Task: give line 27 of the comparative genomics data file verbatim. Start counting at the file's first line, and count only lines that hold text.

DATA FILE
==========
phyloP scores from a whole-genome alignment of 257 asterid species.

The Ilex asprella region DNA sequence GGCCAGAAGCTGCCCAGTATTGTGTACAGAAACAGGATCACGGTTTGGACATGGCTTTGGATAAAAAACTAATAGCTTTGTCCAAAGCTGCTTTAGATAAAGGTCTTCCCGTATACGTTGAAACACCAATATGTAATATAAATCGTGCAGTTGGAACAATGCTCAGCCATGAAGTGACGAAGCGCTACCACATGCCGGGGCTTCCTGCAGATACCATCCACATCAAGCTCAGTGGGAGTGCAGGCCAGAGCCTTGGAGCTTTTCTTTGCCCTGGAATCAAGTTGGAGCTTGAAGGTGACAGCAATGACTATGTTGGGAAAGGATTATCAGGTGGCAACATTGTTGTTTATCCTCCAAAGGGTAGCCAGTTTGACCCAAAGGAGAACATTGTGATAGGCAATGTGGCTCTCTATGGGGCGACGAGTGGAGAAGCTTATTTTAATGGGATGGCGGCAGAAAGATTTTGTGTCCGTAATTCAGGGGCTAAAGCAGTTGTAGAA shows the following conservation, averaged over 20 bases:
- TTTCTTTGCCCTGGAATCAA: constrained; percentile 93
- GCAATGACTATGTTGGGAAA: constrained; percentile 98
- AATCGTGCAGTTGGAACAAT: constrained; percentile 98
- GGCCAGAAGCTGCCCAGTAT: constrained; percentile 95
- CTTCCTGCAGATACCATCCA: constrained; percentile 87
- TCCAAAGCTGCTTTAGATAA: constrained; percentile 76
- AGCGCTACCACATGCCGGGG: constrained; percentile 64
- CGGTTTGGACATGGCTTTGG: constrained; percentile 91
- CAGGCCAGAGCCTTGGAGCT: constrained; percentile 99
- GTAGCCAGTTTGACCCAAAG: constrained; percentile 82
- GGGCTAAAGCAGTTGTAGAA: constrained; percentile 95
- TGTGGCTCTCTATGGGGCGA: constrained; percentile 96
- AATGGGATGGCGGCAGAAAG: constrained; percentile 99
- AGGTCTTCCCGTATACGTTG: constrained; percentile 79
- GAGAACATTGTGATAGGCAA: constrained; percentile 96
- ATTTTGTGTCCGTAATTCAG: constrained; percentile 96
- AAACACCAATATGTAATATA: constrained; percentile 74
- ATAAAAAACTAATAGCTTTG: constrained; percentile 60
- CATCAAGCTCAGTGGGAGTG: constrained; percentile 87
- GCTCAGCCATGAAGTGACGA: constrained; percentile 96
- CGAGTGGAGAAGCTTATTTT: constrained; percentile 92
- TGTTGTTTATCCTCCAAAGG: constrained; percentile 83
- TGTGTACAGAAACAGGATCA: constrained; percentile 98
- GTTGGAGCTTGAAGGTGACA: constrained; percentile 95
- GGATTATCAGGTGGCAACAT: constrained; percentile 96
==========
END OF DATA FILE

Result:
- GGATTATCAGGTGGCAACAT: constrained; percentile 96